Azerbaijani Journalist Afgan Mukhtarli greets supporters as he is taken to the court in Baku, Azerbaijan, May 31, 2017. REUTERS…
FILE - Azerbaijani journalist Afgan Mukhtarli greets supporters as he is taken to court in Baku, Azerbaijan, May 31, 2017.

Azerbaijan released investigative reporter Afgan Mukhtarli early from a six-year prison sentence Tuesday and allowed the journalist to fly to Germany to be reunited with his wife and daughter.

Mukhtarli, a freelancer for Meydan TV, had been detained in Azerbaijan since May 2017. Mukhtarli's lawyer at the time of his arrest, Elchin Sadygov, told the press freedom organization Committee to Protect Journalists that year that the journalist was abducted from Tbilisi, Georgia, where he had moved in 2014, and was forcibly taken across the border to Azerbaijan.  

Azerbaijan charged Mukhtarli with illegally crossing the border and bringing in contraband. In 2018, a court sentenced him to six years in prison, the independent Azerbajani news agency Turan reported. 

FILE - Leyla Mustafayeva, wife of Azerbaijani journalist Afgan Mukhtarli, attends a rally in Tbilisi, Georgia, May 31, 2017.

Mukhtarli's wife, investigative journalist Leyla Mustafayeva, told VOA's Azerbaijani Service she learned of her husband's release from his lawyer.  

"(The) German Embassy in Baku contacted his lawyer, Nemat Kerimli, and they told him that Afgan has been released," Mustafayeva said. "I haven't talked to him yet, and I do not yet know the conditions under which he was released." 

Alex Raufoglu, a Washington-based Azerbaijani journalist and Amnesty USA's country specialist on Azerbaijan, told VOA that the reason for the early release was unclear but that the lawyer, who spoke with Turan, said authorities had suspended the remaining three years of the sentence.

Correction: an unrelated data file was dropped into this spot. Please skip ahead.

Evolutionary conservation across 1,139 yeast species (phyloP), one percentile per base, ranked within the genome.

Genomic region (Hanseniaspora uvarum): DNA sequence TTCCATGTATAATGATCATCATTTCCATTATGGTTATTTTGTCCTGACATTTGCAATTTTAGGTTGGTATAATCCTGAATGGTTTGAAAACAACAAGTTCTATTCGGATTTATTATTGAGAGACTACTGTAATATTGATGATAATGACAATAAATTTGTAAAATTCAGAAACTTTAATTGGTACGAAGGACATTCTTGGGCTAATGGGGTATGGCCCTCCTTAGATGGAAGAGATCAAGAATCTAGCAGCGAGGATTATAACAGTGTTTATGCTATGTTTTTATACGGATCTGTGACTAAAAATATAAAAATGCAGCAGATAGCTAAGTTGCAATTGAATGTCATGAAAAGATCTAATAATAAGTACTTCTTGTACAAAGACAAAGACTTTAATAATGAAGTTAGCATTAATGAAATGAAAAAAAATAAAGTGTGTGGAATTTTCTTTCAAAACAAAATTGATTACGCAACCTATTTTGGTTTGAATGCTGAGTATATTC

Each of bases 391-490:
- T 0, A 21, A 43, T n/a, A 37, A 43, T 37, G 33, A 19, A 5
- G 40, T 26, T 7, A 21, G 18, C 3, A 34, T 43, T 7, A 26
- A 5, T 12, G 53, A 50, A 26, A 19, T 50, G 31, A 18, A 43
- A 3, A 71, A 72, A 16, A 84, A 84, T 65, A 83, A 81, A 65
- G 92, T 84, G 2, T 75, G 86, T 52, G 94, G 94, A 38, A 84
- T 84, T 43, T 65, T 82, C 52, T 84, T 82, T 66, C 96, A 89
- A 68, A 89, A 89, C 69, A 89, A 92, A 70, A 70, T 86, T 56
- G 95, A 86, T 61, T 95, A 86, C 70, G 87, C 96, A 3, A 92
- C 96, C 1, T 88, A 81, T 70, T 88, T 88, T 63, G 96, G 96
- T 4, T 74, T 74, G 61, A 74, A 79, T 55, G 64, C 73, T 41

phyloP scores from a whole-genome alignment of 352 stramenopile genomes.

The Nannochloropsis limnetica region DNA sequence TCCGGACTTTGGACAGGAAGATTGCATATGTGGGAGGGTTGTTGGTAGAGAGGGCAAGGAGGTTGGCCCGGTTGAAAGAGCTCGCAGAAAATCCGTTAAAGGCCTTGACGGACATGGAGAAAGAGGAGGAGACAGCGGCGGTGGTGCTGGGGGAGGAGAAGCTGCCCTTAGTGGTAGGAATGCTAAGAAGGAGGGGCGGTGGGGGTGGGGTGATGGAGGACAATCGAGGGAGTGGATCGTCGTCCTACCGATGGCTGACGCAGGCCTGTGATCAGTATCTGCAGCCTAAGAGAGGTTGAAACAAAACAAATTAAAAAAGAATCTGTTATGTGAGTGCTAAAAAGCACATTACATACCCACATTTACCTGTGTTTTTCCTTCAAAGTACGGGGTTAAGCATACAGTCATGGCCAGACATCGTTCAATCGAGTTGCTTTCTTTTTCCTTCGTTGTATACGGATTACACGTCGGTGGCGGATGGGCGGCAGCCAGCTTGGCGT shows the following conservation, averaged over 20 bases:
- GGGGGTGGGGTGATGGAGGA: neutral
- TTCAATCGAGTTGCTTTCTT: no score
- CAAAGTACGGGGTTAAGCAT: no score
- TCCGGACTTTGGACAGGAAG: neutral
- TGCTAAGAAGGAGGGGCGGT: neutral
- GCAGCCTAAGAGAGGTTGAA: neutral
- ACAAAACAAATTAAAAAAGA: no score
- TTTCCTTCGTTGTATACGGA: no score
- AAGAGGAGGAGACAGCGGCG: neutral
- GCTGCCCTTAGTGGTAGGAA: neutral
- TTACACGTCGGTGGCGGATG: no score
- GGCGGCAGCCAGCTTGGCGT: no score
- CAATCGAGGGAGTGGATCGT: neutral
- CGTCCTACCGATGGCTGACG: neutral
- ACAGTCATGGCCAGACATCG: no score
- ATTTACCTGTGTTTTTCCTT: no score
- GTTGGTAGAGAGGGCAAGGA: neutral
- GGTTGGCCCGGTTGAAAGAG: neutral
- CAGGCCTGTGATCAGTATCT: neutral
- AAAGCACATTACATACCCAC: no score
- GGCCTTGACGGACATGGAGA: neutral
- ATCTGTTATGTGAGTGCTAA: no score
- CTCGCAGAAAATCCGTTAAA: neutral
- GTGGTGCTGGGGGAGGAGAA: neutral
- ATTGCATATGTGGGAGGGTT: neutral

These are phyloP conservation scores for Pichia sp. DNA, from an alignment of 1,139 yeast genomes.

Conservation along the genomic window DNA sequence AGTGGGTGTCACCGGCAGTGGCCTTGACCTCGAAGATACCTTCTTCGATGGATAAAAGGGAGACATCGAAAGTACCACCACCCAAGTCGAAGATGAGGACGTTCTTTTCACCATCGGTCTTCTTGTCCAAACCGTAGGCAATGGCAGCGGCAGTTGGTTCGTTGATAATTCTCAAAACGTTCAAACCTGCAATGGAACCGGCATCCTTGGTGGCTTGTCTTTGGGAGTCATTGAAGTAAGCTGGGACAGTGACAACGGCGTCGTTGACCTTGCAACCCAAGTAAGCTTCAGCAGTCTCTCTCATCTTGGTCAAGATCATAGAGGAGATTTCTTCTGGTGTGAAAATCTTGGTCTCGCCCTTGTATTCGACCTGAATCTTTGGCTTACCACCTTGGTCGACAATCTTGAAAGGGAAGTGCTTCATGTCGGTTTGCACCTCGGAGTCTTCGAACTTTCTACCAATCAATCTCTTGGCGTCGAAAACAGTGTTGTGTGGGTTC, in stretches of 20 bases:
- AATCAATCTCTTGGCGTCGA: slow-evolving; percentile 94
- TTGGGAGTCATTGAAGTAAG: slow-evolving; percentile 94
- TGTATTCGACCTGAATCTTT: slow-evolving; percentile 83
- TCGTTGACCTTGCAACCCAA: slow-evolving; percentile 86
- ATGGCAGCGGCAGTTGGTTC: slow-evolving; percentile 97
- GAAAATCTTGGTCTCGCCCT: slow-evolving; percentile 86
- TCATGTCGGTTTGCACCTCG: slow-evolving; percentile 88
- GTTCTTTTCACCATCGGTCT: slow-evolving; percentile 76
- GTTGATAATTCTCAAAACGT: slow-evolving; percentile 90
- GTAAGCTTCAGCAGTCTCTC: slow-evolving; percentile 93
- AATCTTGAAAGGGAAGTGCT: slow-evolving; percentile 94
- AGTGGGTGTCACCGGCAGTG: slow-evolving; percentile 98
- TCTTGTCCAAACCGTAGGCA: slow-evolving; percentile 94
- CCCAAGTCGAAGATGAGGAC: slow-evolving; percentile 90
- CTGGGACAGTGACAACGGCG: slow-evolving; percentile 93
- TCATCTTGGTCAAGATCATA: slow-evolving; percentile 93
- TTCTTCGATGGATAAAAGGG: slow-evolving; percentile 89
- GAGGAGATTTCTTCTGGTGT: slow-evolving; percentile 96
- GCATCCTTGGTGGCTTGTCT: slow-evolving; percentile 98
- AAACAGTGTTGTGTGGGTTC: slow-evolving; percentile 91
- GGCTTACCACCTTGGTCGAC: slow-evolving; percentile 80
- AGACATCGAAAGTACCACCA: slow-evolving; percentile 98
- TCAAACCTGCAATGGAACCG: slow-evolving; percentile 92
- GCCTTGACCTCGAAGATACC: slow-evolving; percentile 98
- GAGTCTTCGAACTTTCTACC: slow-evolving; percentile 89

Mukhtarli had reported critically on the Azerbaijani government, including allegations of corruption. Before his disappearance and arrest, he was investigating the finances of the ruling family for the Organized Crime and Corruption Reporting Project, the BBC reported.   

The journalist's health deteriorated while in prison.  

"Prison doctors have refused to examine him, despite calls from both international and local rights defenders," Raufoglu said, adding that Mukhtarli has high blood pressure and Type 2 diabetes.  

The European Parliament in June 2017 adopted a resolution on Mukhtarli's case, calling on Azerbaijan to drop the charges and for Georgia to investigate the circumstances of his disappearance.  

FILE - Journalists attend a rally to support Azerbaijani journalist Afgan Mukhtarli, in Tbilisi, Georgia, May 31, 2017.

The resolution, which cited his lawyer, said that four people wearing Georgian police uniforms forced Mukhtarli into a car, beat him and then drove him to the border.  

"This case cast a dark shadow over Azerbaijan and Georgia, both of which ignored calls from governments and international organizations to investigate the circumstances of Afgan's abduction," Raufoglu said.

Reaction to release

Gulnoza Said, CPJ's Europe and Central Asia program coordinator, said in a statement she was relieved to hear about the journalist's release.  

"Those involved in Mukhtarli's abduction from Georgia and unlawful imprisonment in Azerbaijan should be held responsible," she said. 

In a March 18 statement emailed to VOA, the Azerbaijani Embassy in Washington said, “The Surakhani District Court in Azerbaijan reviewed and satisfied the request of Mr. Mukhtarli to change his sentence to allow an early conditional release from detention.”

The embassy added that all detainees in Azerbaijan were provided with “adequate conditions and medical care.”

The Georgian Embassy in Washington did not immediately respond to VOA's emailed request for comment.

Harlem Desir, the OSCE representative on Freedom of the Media, welcomed the release on Twitter. Desir said that he had intervened several times on the journalist's behalf to Azerbaijani authorities.  

Mukhtarli was one of at least six journalists jailed in direct relation to their work in Azerbaijan at the time of CPJ's annual prison census. 

This story originated in VOA's Azerbaijani Service.  This story has been updated to include a response from the Azerbaijani Embassy in Washington. VOA's Jessica Jerreat contributed.